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Clark and Val with their rebate check. Just kidding: we obviously photoshopped this. But wouldn't it be cool of they gave giant checks for energy savings?

Clark and Val with their rebate check. Just kidding: we obviously photoshopped this. But wouldn’t it be cool of they gave giant checks for energy savings?

When was the last time you got paid $1,000 for doing the right thing?

This week, our son, Clark, and daughter-in-law, Valerie, learned that they will receive  a $1,000 check from their local utility company. You heard me right: their electricity provider is paying them one grand for participating in an energy audit program and completing ten simple projects that will continue to save them money and energy for years to come.

Last August, I wrote about the baseline energy audit of Clark and Val’s 1920’s bungalow. For a token investment of $25 ($600-$700 value), they received an attic-to-basement energy inspection of their home, including a blower test with an infrared camera to identify places where the house was leaking air.

A few weeks after the audit, Clark and Val received a report with the auditor’s recommendations for energy savings. If they completed the recommended savings within three years, Clark and Val would qualify for up to $1,000 in incentives from the utility company. The auditor suggested that they start at the top (the attic) and work their way down. He estimated that all of the recommended fixes could be completed for two thousand dollars–or half of that if they did the work themselves.

Even though Clark is a medical resident (who can “only” work 80 hours per week!) and Val was starting her first year as a physician assistant, they did the work themselves and still finished in a year. Some of the projects took just a minute or two–like screwing in a low flow showerhead or plugging in the smart strip outlet that the auditor provided. Other projects were spread out over several months–like sealing the identified air leaks. The least pleasant job was installing plastic in the dirt crawl space under the front part of their house; the most expensive improvement was adding insulation to the attic ($700). All together, the projects cost $1,000 and took about 40 hours to complete.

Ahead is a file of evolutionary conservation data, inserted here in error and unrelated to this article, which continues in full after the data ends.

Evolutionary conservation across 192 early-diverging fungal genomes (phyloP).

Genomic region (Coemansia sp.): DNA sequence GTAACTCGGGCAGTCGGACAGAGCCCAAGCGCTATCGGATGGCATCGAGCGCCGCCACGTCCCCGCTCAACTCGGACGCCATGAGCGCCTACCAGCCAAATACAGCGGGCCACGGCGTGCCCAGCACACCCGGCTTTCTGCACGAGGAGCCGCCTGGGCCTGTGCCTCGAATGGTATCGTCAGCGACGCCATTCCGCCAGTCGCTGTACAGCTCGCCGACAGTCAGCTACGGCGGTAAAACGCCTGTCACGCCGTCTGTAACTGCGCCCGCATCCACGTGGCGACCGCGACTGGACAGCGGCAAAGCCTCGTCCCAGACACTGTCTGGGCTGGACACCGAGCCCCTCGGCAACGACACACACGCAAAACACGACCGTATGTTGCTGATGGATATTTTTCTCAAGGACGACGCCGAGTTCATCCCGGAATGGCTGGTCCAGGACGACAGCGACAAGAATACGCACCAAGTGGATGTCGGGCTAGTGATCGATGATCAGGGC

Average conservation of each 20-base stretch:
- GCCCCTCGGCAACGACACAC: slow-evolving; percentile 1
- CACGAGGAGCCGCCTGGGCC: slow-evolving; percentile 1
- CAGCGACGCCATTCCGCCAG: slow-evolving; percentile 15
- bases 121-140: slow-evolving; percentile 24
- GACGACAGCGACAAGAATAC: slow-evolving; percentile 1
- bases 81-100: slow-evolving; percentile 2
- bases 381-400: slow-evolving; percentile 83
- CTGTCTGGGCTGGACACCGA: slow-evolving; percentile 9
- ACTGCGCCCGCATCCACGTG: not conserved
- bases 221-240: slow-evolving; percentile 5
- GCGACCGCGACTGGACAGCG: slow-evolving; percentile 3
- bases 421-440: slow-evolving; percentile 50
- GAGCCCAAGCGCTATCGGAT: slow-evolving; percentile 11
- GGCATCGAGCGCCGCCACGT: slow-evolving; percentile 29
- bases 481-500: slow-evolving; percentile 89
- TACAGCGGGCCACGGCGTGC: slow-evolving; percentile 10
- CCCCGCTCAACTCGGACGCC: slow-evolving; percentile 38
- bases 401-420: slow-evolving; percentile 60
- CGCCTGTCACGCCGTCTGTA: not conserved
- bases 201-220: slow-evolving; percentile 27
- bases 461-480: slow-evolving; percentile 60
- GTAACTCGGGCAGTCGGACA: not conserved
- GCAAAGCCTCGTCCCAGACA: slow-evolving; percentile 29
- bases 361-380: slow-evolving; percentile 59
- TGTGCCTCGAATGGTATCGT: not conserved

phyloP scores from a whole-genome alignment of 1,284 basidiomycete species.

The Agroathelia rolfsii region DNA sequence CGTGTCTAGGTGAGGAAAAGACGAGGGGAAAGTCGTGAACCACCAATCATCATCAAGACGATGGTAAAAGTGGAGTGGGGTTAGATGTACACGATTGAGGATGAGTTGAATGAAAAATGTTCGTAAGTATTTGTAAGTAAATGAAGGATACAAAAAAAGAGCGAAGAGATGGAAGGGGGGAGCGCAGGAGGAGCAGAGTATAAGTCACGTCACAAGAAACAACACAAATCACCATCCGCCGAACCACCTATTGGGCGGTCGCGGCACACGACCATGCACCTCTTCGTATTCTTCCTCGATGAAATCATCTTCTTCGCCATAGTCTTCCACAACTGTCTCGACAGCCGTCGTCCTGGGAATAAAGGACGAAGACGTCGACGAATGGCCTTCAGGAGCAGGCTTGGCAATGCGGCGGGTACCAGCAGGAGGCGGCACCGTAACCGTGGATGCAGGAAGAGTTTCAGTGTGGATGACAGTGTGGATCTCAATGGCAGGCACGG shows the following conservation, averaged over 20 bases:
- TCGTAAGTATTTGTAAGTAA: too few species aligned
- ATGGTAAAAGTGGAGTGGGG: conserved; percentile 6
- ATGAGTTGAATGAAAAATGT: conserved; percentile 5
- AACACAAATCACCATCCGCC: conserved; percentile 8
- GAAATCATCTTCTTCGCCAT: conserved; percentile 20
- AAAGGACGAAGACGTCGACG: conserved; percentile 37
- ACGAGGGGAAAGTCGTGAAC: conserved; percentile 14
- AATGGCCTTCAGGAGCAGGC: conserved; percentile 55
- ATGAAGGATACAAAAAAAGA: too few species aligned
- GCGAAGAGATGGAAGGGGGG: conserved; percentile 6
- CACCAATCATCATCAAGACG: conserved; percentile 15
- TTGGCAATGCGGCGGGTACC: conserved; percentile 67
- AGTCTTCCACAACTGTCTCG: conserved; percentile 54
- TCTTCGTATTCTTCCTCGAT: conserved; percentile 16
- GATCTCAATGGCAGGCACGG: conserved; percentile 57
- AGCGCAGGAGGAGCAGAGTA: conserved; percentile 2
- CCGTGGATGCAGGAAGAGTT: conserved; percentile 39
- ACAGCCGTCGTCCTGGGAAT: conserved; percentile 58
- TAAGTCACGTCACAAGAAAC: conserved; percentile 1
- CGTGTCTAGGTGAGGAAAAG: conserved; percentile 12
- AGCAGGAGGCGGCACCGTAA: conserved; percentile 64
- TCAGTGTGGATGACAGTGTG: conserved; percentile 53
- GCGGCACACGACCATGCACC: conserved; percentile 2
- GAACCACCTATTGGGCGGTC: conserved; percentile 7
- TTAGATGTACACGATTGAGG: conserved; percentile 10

Here’s the list of recommendations:
Install 1 low flow showerhead (provided by utility)
Install 4 energy-saving light bulbs (provided by utility)
Set thermostat to 78 (cool) and 68/65 (heat)
Seal crawl space and other air leaks
Tune up cooling system
Tune up heating system
Seal ducts
Plug in one smart strip outlet (provided by utility)
Increase attic insulation by 3-4 inches

Insulate water pipes

This week, Clark and Val scheduled a follow-up infrared air blower test, which revealed a whopping 30 percent reduction in air leaks. The auditor verified completion of the ten recommended improvements and awarded the highest rebate: $1,000.

Overall, Clark and Val reduced their electricity usage by one third–which is especially impressive, since their energy bills were significantly below average to start. Their electricity costs are now lower than ninety percent of similar homes in our area. Bonus:  Statistics show that for every $1 reduction in their utility bill, the resale value of their home will increase $20. More importantly, these projects have given our children tangible opportunities to love Jesus and their neighbors by becoming better stewards of God’s creation.

Although the specifics will vary from state to state, nearly every utility offers energy saving incentives for their customers. So don’t delay; schedule an audit today. It may be the best investment you make this autumn!
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